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Colonization of Wheat Seedlings by Cephalosporium gramineum in Relation to Symptom Development. M. V. Wiese, Department of Botany and Plant Pathology, Michigan State University, East Lansing 48823; Phytopathology 62:1013-1018. Accepted for publication 15 March 1972. DOI: 10.1094/Phyto-62-1013.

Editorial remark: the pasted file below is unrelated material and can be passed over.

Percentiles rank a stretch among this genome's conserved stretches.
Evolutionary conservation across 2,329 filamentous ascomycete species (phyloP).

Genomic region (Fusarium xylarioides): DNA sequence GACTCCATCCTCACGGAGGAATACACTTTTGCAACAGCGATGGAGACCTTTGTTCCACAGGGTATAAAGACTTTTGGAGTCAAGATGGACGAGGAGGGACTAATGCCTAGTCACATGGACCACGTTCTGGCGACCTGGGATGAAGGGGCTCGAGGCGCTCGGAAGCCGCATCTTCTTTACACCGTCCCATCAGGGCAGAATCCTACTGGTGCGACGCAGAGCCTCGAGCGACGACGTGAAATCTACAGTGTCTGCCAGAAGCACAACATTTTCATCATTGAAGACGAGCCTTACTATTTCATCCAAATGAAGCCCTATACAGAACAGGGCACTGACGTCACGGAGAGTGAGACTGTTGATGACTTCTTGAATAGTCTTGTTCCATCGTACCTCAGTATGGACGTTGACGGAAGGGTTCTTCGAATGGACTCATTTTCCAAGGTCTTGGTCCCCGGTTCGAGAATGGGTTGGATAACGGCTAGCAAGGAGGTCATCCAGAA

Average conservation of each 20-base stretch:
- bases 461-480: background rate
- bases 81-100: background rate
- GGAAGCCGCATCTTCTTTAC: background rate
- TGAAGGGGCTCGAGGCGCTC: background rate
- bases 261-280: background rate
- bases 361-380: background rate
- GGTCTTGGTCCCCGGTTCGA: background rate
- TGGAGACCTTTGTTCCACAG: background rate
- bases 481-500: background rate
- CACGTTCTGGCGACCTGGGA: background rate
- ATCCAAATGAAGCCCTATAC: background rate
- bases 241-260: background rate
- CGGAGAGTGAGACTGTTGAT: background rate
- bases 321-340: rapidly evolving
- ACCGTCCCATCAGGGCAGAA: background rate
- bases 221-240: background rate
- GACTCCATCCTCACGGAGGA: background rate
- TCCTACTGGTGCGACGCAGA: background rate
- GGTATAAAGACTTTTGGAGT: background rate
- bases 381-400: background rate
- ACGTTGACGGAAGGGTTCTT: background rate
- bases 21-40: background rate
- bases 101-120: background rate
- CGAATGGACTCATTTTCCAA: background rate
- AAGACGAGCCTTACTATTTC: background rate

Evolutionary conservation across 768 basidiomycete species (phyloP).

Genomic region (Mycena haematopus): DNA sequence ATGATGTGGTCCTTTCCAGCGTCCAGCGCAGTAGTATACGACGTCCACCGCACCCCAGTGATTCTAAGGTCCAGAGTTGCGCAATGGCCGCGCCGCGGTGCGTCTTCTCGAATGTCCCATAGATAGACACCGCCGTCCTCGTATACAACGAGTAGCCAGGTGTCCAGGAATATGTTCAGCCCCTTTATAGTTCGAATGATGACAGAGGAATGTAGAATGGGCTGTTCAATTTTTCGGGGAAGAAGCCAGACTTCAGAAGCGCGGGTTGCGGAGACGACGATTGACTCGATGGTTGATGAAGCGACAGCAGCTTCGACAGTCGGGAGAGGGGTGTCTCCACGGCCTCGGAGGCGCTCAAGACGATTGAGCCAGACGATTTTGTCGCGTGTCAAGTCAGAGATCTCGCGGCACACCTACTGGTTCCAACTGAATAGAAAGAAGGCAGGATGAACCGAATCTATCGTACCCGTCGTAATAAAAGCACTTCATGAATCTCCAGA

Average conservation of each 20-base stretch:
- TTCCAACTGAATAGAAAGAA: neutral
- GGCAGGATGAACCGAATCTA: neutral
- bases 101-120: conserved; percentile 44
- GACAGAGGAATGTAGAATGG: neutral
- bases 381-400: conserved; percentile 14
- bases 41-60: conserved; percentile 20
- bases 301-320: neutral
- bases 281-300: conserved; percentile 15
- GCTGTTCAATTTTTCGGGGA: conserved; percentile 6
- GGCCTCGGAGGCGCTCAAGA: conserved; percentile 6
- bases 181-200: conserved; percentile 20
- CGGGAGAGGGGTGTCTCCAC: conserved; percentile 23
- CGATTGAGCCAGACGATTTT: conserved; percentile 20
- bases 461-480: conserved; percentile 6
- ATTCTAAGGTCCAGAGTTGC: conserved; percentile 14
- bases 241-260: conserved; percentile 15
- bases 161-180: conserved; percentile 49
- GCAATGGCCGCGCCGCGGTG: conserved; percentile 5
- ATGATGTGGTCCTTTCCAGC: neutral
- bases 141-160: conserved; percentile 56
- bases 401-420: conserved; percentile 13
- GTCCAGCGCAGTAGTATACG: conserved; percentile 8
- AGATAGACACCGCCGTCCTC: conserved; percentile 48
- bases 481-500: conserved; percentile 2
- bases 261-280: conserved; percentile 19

Wheat seedlings (Triticum aestivum L., ‘Genesee’) inoculated with a conidial suspension of Cephalosporium gramineum were systemically invaded by the fungus as early as 3 days after inoculation. The development of chlorotic leaf stripe symptoms followed fungal invasion of leaf blades and sheaths by 5 to 7 days. The fungus, predominantly in conidial form, invaded only the proto-and metaxylem vessels of occasional vascular bundles. In such vessels, conidial germination and blastogenous reproduction were common, and acropetal movement of the fungus occurred. Leaf striping was initiated around the fungus-containing xylem vessels, and laterally encompassed numerous layers of fungus-free cells including several adjacent uninfected vascular bundles. Prior to and in the early stages of leaf striping, the causal fungus was sparsely present in xylem vessels, and vascular occlusion was not apparent. During this time, healthy and diseased leaves showed equivalent capacities to conduct and accumulate dye solutions in their vascular bundles, but the lateral and intervenous transport of dye in diseased leaves was markedly impaired. The infected xylem vessels of prominently striped leaves frequently were occluded by conidial masses, and such leaves showed impaired conduction and accumulation of dye solutions. Thus, in Cephalosporium-infected wheat seedlings an initial interruption of lateral transport about infected vessels may contribute to leaf stripe formation. This dysfunction is distinct from the occlusion of the invaded xylem vessels which occurs later apparently as the result of fungus proliferation.